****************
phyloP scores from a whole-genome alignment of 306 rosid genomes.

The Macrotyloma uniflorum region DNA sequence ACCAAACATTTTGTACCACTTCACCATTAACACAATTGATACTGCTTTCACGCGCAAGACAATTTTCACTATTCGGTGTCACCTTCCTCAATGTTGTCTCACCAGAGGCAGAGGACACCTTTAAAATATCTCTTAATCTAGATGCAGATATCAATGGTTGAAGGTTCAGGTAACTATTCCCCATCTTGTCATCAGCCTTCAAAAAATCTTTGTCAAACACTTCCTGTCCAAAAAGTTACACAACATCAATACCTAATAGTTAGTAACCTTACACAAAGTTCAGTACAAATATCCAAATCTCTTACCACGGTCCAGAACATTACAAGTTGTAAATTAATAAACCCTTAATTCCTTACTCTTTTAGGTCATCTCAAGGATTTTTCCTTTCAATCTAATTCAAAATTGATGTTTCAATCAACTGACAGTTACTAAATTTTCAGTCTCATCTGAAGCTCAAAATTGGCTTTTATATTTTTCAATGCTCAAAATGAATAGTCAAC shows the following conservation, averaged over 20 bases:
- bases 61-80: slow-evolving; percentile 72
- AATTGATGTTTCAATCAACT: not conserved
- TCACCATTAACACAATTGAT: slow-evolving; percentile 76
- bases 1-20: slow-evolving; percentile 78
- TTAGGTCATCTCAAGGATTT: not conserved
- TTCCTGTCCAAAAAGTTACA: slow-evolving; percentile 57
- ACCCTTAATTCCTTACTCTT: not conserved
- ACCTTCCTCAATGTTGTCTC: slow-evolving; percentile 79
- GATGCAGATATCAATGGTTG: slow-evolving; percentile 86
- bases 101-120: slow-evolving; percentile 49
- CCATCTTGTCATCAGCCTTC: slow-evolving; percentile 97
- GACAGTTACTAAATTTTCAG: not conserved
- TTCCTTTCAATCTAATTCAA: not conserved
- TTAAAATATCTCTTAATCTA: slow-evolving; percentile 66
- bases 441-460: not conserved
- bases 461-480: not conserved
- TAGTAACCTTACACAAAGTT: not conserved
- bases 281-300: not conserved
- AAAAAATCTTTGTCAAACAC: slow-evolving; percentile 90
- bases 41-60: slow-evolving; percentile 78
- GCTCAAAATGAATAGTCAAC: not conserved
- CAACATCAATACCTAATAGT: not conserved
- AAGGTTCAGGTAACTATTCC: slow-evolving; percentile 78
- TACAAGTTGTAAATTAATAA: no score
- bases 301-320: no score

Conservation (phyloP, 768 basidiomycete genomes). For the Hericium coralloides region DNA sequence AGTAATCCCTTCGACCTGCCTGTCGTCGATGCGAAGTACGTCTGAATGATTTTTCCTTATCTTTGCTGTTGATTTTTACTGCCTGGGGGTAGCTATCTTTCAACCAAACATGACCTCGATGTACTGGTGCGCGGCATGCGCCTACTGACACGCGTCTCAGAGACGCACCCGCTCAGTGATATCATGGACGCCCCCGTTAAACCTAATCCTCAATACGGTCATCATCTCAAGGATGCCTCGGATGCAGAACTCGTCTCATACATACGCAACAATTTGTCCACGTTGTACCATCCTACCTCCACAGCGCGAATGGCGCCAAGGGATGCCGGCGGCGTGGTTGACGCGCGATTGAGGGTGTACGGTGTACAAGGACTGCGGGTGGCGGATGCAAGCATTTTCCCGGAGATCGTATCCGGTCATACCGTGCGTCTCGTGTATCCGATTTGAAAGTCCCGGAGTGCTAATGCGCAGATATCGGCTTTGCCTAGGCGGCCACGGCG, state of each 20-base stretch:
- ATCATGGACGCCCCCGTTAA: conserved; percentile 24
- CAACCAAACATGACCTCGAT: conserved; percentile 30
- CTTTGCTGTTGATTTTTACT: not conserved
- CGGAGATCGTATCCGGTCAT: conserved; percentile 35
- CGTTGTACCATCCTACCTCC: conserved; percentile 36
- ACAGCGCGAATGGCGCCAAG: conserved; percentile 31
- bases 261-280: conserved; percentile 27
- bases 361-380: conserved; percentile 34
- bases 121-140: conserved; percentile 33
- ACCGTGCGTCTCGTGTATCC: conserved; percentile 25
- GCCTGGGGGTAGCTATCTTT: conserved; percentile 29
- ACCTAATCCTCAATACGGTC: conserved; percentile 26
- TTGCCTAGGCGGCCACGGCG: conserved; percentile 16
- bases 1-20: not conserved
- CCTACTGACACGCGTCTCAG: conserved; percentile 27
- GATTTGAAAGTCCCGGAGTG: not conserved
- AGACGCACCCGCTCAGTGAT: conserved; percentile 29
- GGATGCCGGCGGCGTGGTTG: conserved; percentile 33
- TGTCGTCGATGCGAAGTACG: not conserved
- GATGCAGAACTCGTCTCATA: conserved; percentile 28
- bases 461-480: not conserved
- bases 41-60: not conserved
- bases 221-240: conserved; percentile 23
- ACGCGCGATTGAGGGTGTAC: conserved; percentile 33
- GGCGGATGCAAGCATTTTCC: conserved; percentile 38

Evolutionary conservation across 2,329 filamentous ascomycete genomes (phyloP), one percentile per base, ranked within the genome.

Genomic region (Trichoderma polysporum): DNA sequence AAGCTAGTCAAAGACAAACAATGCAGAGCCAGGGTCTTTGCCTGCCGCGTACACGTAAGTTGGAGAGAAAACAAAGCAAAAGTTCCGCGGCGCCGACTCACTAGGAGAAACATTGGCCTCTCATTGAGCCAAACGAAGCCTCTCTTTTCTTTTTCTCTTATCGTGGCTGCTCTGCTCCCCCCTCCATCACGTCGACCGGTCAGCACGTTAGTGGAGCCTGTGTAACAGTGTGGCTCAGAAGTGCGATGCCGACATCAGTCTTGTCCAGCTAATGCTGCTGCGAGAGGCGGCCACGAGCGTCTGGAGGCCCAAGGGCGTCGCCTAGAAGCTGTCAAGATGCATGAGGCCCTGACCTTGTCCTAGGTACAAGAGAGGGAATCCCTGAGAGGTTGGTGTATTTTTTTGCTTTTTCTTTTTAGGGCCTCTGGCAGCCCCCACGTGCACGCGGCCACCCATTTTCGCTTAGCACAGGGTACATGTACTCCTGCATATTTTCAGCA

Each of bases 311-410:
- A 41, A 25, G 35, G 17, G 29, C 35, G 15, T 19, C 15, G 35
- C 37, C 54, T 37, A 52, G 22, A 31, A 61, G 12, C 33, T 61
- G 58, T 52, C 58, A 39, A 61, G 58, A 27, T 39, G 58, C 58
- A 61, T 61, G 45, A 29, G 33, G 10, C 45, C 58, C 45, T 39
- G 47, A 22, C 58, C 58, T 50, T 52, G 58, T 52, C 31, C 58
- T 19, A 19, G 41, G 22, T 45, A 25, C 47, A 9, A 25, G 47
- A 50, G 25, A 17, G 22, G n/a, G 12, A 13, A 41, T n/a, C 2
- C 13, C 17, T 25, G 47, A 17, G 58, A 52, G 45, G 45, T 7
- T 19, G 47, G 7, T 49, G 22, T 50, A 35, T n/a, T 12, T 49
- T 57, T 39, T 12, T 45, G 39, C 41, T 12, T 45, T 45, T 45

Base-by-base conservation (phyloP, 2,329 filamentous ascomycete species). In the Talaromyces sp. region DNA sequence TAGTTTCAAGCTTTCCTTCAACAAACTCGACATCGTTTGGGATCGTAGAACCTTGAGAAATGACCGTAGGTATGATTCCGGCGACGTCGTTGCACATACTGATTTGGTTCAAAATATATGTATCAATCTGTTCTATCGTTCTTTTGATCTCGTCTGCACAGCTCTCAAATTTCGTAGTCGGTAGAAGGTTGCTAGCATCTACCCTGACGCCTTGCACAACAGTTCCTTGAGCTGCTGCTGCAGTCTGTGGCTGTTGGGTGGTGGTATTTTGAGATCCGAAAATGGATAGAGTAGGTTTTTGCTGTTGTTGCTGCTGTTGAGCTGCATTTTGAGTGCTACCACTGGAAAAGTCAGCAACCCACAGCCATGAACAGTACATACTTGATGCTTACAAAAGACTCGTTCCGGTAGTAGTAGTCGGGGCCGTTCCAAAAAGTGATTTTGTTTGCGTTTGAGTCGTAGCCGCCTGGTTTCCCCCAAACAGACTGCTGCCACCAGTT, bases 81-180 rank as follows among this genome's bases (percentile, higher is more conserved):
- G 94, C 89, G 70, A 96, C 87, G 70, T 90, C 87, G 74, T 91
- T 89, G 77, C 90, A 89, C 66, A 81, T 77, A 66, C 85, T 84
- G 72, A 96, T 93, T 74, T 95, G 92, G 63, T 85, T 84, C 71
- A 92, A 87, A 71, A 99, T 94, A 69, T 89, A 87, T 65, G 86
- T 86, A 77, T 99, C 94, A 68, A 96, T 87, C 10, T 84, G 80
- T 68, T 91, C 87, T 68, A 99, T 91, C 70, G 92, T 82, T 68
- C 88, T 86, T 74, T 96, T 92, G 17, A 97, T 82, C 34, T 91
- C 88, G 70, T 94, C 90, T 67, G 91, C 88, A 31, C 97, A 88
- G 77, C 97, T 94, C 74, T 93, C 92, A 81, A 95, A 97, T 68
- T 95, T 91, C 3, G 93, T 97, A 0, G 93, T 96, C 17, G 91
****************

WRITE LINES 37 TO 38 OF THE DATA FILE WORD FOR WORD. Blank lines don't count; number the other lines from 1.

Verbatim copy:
- bases 121-140: conserved; percentile 33
- ACCGTGCGTCTCGTGTATCC: conserved; percentile 25